So....for any of you guys out there who think I am an evil nasty mommy who has robbed her kids of an endless gorging of candy on Halloween, I think I have struck a balance with the kiddos.

Thing 2 had no idea what was going on with Halloween. He just liked dressing up and staying out late. He loved eating the candy, but had no idea why people were giving it to him and when the night was finished he had no concept of how much loot he had gotten. Thing 1 understands the concept now. So you can't just take the candy away from him. I agree, taking away somthing precious from your child, even if it isn't good for them, is a good way to break trust with your kid. If you want to wrestle the candy out of their tightly closed sweaty palms, you have to win them over with rational thought, or style, or both.

Last weekend I took all the chocolate bars from their big bag of candy and make Halloween Candy Cookies. My thinking was that in cookie form the kids could see that candy had some uses other than just fast joyless consumption. Also, I figured that with some whole grains and pastured butter, all that sugar would be in better company. Plus, some fat and fiber would slow the absorption of the sugar down, making for less crazy children. I don't know about you, but my kids are crazy after having candy, they fight and crab, you name it.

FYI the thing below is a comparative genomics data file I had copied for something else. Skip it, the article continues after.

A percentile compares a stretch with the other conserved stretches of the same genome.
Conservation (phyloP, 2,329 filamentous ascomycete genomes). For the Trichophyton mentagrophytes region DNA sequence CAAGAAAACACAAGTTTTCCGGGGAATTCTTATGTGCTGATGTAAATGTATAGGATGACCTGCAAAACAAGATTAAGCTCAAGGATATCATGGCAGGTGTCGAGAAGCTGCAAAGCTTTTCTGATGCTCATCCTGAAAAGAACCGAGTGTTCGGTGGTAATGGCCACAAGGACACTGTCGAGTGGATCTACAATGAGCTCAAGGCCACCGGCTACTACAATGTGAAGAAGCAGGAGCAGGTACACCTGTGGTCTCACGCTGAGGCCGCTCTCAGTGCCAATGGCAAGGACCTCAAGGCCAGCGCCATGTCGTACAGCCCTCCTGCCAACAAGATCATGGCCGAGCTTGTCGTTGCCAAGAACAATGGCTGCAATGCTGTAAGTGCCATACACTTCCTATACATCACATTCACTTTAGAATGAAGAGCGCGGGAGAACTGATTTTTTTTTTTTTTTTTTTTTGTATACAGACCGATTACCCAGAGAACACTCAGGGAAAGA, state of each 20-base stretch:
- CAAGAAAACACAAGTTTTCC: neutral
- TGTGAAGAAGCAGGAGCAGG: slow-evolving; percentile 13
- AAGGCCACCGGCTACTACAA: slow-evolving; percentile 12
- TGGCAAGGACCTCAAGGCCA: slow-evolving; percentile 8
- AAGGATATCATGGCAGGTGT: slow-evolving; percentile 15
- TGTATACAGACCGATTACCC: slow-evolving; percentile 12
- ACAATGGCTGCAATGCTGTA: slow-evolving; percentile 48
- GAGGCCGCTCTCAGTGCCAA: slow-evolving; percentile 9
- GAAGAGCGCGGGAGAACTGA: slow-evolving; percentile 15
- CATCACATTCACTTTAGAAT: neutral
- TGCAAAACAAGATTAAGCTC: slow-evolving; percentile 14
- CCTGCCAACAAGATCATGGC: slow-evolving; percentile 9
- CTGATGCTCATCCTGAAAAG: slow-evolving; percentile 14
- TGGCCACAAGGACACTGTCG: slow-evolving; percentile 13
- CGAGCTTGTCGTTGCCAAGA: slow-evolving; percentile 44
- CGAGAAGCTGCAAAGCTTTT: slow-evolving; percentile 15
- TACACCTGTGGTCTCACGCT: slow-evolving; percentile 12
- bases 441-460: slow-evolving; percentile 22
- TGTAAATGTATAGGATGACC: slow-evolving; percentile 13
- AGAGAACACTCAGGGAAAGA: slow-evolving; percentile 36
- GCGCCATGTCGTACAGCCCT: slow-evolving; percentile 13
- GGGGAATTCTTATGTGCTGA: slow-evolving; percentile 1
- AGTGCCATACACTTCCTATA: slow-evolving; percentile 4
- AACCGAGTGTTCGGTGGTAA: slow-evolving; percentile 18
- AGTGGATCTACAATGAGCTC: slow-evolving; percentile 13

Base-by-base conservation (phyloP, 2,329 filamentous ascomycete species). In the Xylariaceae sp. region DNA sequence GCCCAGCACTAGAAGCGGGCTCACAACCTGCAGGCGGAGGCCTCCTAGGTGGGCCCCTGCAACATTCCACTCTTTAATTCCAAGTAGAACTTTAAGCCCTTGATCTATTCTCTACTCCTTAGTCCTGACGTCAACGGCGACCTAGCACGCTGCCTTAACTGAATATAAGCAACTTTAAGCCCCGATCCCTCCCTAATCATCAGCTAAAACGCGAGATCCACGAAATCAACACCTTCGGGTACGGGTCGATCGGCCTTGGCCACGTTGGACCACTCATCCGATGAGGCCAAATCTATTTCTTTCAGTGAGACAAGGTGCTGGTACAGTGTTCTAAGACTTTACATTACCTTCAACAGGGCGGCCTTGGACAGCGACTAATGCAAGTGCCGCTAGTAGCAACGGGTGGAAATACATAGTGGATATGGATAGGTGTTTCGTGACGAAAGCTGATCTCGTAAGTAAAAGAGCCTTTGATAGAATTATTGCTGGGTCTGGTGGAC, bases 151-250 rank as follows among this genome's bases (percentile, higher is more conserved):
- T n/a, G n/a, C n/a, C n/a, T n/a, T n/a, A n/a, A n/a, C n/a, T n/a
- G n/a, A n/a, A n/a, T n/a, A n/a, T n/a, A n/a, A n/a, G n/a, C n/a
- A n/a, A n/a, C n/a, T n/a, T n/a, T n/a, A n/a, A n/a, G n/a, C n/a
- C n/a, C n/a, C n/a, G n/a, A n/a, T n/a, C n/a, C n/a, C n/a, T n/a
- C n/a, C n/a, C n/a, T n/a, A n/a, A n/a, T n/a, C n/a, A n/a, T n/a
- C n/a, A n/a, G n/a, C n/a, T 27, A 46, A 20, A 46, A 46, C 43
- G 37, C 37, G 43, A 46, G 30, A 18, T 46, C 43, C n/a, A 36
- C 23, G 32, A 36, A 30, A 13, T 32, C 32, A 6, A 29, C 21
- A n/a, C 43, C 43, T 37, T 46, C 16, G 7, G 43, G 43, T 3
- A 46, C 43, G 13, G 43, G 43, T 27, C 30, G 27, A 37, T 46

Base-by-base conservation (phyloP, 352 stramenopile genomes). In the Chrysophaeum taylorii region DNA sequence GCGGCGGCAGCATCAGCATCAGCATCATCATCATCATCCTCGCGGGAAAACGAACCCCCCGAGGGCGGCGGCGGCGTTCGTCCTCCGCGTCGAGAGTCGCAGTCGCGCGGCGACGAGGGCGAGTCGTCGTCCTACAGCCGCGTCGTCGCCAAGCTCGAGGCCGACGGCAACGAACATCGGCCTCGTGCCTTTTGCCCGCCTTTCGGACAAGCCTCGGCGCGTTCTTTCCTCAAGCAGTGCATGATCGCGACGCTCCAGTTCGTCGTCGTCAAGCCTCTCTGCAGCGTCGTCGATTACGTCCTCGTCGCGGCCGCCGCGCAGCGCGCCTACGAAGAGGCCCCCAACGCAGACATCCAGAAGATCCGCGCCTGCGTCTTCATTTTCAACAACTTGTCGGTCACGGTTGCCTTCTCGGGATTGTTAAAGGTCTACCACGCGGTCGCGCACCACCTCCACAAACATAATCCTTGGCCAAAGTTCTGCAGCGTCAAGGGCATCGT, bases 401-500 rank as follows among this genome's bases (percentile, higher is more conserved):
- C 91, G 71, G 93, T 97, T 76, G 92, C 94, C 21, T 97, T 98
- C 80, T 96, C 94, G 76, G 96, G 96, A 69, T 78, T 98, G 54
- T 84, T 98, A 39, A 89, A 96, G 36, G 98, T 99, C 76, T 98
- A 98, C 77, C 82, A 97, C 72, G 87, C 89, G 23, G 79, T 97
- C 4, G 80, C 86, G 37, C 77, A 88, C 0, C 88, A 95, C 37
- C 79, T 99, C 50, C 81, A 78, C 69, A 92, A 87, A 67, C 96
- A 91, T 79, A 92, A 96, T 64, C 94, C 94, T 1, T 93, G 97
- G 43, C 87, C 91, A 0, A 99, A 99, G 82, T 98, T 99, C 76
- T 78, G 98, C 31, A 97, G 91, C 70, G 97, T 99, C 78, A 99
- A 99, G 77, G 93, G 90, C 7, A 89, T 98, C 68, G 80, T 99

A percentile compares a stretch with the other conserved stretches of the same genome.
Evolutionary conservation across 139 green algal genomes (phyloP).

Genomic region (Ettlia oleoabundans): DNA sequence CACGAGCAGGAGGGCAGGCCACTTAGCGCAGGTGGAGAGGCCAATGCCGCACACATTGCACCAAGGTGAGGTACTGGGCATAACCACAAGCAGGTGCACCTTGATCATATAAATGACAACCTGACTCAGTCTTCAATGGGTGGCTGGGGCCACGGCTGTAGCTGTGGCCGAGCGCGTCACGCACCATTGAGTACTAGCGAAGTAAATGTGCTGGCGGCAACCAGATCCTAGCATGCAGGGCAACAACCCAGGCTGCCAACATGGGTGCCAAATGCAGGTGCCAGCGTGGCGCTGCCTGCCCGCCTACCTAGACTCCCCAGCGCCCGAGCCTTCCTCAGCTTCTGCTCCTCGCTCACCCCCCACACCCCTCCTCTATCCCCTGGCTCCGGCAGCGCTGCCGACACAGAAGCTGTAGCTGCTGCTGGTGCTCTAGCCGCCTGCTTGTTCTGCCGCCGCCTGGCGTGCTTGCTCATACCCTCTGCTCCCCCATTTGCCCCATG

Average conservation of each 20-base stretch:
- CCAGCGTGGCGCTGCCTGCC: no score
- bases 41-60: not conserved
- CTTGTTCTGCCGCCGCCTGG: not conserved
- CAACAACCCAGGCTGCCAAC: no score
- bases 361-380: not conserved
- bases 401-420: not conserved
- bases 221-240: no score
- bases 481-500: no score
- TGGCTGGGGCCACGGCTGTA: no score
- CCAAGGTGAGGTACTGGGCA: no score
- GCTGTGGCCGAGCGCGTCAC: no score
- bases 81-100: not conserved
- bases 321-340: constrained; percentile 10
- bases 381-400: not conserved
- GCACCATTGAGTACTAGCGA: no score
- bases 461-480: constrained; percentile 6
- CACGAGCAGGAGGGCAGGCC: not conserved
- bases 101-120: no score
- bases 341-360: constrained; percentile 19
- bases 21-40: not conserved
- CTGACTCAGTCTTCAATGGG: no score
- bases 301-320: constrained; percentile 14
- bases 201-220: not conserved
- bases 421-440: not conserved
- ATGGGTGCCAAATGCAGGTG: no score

I made just the Toll House cookie recipe which I think is just the bees' knees. Of course, I made some changes, I used Organic Valley's Pastured Butter. I also used 100% whole wheat flour instead of white and I used rapadura instead of the white sugar. Since it has been a week, I can't remember, but I think I used one cup of rapadura instead of the one and a half cups of white sugar that the original recipe calls for. If you are having trouble finding rapadura, it is sold by a company called Rapunzel under a slightly different name. You can find it at Whole Foods, but Tropical Traditions does sell it. I have identified it as a product I love. You can find a like to Tropical Traditions in my side bar. And of course I used chopped up candy bars instead of chocolate chips. The changes made for a slightly less sweet cookie. But now that we are accustomed to eating 100% whole wheat flour, I had no issues with that.